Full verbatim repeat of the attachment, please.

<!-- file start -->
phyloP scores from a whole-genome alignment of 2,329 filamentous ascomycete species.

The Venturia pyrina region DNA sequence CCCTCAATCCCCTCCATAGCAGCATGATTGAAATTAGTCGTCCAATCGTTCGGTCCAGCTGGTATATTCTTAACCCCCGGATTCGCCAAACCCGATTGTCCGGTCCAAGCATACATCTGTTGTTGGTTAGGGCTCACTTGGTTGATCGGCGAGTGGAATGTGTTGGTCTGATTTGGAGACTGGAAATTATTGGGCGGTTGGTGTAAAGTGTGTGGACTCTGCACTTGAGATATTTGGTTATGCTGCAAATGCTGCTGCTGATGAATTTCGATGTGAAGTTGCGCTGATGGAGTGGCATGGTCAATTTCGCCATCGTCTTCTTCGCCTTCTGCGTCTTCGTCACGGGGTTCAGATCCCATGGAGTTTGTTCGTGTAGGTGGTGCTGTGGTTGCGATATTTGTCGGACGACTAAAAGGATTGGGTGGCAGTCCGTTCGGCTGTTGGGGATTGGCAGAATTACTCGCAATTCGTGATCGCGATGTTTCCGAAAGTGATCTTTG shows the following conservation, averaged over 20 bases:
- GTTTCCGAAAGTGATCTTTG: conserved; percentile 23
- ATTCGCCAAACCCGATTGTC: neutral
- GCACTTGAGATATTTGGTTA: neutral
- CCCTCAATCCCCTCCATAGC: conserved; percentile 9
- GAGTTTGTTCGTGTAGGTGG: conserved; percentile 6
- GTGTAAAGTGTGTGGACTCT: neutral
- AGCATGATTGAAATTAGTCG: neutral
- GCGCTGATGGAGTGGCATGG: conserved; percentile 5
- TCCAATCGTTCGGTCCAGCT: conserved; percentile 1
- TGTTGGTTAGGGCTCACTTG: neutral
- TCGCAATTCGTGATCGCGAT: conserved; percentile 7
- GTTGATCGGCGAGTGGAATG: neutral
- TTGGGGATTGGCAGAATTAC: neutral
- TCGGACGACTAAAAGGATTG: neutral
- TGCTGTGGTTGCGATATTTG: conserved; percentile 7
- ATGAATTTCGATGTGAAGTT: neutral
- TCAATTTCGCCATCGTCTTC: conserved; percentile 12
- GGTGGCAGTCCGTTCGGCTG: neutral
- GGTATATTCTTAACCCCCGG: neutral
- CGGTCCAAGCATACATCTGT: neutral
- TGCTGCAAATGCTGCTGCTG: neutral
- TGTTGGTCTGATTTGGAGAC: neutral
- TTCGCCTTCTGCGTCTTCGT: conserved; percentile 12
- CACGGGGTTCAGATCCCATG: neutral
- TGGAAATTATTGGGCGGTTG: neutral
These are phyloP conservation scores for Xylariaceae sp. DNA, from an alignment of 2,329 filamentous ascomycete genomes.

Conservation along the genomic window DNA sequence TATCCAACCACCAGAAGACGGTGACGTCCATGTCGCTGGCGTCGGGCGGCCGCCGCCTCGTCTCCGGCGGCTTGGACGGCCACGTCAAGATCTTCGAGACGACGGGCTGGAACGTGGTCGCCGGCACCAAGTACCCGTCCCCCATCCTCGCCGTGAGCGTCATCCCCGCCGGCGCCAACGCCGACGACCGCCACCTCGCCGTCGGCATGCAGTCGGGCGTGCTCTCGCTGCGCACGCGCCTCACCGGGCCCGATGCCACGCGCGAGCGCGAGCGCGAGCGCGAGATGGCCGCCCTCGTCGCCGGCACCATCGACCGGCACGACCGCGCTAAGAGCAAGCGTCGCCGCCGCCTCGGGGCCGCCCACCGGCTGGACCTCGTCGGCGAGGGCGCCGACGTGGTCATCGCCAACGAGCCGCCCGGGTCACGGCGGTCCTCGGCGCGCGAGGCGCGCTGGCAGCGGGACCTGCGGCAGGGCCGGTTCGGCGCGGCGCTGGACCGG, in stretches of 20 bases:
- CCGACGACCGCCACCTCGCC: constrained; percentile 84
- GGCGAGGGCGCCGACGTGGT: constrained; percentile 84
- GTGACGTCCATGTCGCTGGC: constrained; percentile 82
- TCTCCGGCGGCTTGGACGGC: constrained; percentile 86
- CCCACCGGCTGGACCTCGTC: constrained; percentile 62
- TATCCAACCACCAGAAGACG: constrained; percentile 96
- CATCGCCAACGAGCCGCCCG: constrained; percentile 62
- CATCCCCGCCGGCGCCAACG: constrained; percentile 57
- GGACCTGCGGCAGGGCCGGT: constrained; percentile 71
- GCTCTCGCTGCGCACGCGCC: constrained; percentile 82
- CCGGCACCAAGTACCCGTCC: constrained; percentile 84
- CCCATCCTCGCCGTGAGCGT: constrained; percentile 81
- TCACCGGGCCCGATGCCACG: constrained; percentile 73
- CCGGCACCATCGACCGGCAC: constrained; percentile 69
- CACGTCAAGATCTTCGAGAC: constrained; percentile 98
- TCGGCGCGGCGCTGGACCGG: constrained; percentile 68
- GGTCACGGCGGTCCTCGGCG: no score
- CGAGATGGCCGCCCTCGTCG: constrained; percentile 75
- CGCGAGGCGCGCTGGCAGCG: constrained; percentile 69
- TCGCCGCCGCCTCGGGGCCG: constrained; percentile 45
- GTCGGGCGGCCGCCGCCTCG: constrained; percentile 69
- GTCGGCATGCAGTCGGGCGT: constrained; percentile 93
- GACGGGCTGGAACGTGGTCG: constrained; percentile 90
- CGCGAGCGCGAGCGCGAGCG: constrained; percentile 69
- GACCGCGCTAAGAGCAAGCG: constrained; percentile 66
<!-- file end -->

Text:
phyloP scores from a whole-genome alignment of 2,329 filamentous ascomycete species.

The Venturia pyrina region DNA sequence CCCTCAATCCCCTCCATAGCAGCATGATTGAAATTAGTCGTCCAATCGTTCGGTCCAGCTGGTATATTCTTAACCCCCGGATTCGCCAAACCCGATTGTCCGGTCCAAGCATACATCTGTTGTTGGTTAGGGCTCACTTGGTTGATCGGCGAGTGGAATGTGTTGGTCTGATTTGGAGACTGGAAATTATTGGGCGGTTGGTGTAAAGTGTGTGGACTCTGCACTTGAGATATTTGGTTATGCTGCAAATGCTGCTGCTGATGAATTTCGATGTGAAGTTGCGCTGATGGAGTGGCATGGTCAATTTCGCCATCGTCTTCTTCGCCTTCTGCGTCTTCGTCACGGGGTTCAGATCCCATGGAGTTTGTTCGTGTAGGTGGTGCTGTGGTTGCGATATTTGTCGGACGACTAAAAGGATTGGGTGGCAGTCCGTTCGGCTGTTGGGGATTGGCAGAATTACTCGCAATTCGTGATCGCGATGTTTCCGAAAGTGATCTTTG shows the following conservation, averaged over 20 bases:
- GTTTCCGAAAGTGATCTTTG: conserved; percentile 23
- ATTCGCCAAACCCGATTGTC: neutral
- GCACTTGAGATATTTGGTTA: neutral
- CCCTCAATCCCCTCCATAGC: conserved; percentile 9
- GAGTTTGTTCGTGTAGGTGG: conserved; percentile 6
- GTGTAAAGTGTGTGGACTCT: neutral
- AGCATGATTGAAATTAGTCG: neutral
- GCGCTGATGGAGTGGCATGG: conserved; percentile 5
- TCCAATCGTTCGGTCCAGCT: conserved; percentile 1
- TGTTGGTTAGGGCTCACTTG: neutral
- TCGCAATTCGTGATCGCGAT: conserved; percentile 7
- GTTGATCGGCGAGTGGAATG: neutral
- TTGGGGATTGGCAGAATTAC: neutral
- TCGGACGACTAAAAGGATTG: neutral
- TGCTGTGGTTGCGATATTTG: conserved; percentile 7
- ATGAATTTCGATGTGAAGTT: neutral
- TCAATTTCGCCATCGTCTTC: conserved; percentile 12
- GGTGGCAGTCCGTTCGGCTG: neutral
- GGTATATTCTTAACCCCCGG: neutral
- CGGTCCAAGCATACATCTGT: neutral
- TGCTGCAAATGCTGCTGCTG: neutral
- TGTTGGTCTGATTTGGAGAC: neutral
- TTCGCCTTCTGCGTCTTCGT: conserved; percentile 12
- CACGGGGTTCAGATCCCATG: neutral
- TGGAAATTATTGGGCGGTTG: neutral
These are phyloP conservation scores for Xylariaceae sp. DNA, from an alignment of 2,329 filamentous ascomycete genomes.

Conservation along the genomic window DNA sequence TATCCAACCACCAGAAGACGGTGACGTCCATGTCGCTGGCGTCGGGCGGCCGCCGCCTCGTCTCCGGCGGCTTGGACGGCCACGTCAAGATCTTCGAGACGACGGGCTGGAACGTGGTCGCCGGCACCAAGTACCCGTCCCCCATCCTCGCCGTGAGCGTCATCCCCGCCGGCGCCAACGCCGACGACCGCCACCTCGCCGTCGGCATGCAGTCGGGCGTGCTCTCGCTGCGCACGCGCCTCACCGGGCCCGATGCCACGCGCGAGCGCGAGCGCGAGCGCGAGATGGCCGCCCTCGTCGCCGGCACCATCGACCGGCACGACCGCGCTAAGAGCAAGCGTCGCCGCCGCCTCGGGGCCGCCCACCGGCTGGACCTCGTCGGCGAGGGCGCCGACGTGGTCATCGCCAACGAGCCGCCCGGGTCACGGCGGTCCTCGGCGCGCGAGGCGCGCTGGCAGCGGGACCTGCGGCAGGGCCGGTTCGGCGCGGCGCTGGACCGG, in stretches of 20 bases:
- CCGACGACCGCCACCTCGCC: constrained; percentile 84
- GGCGAGGGCGCCGACGTGGT: constrained; percentile 84
- GTGACGTCCATGTCGCTGGC: constrained; percentile 82
- TCTCCGGCGGCTTGGACGGC: constrained; percentile 86
- CCCACCGGCTGGACCTCGTC: constrained; percentile 62
- TATCCAACCACCAGAAGACG: constrained; percentile 96
- CATCGCCAACGAGCCGCCCG: constrained; percentile 62
- CATCCCCGCCGGCGCCAACG: constrained; percentile 57
- GGACCTGCGGCAGGGCCGGT: constrained; percentile 71
- GCTCTCGCTGCGCACGCGCC: constrained; percentile 82
- CCGGCACCAAGTACCCGTCC: constrained; percentile 84
- CCCATCCTCGCCGTGAGCGT: constrained; percentile 81
- TCACCGGGCCCGATGCCACG: constrained; percentile 73
- CCGGCACCATCGACCGGCAC: constrained; percentile 69
- CACGTCAAGATCTTCGAGAC: constrained; percentile 98
- TCGGCGCGGCGCTGGACCGG: constrained; percentile 68
- GGTCACGGCGGTCCTCGGCG: no score
- CGAGATGGCCGCCCTCGTCG: constrained; percentile 75
- CGCGAGGCGCGCTGGCAGCG: constrained; percentile 69
- TCGCCGCCGCCTCGGGGCCG: constrained; percentile 45
- GTCGGGCGGCCGCCGCCTCG: constrained; percentile 69
- GTCGGCATGCAGTCGGGCGT: constrained; percentile 93
- GACGGGCTGGAACGTGGTCG: constrained; percentile 90
- CGCGAGCGCGAGCGCGAGCG: constrained; percentile 69
- GACCGCGCTAAGAGCAAGCG: constrained; percentile 66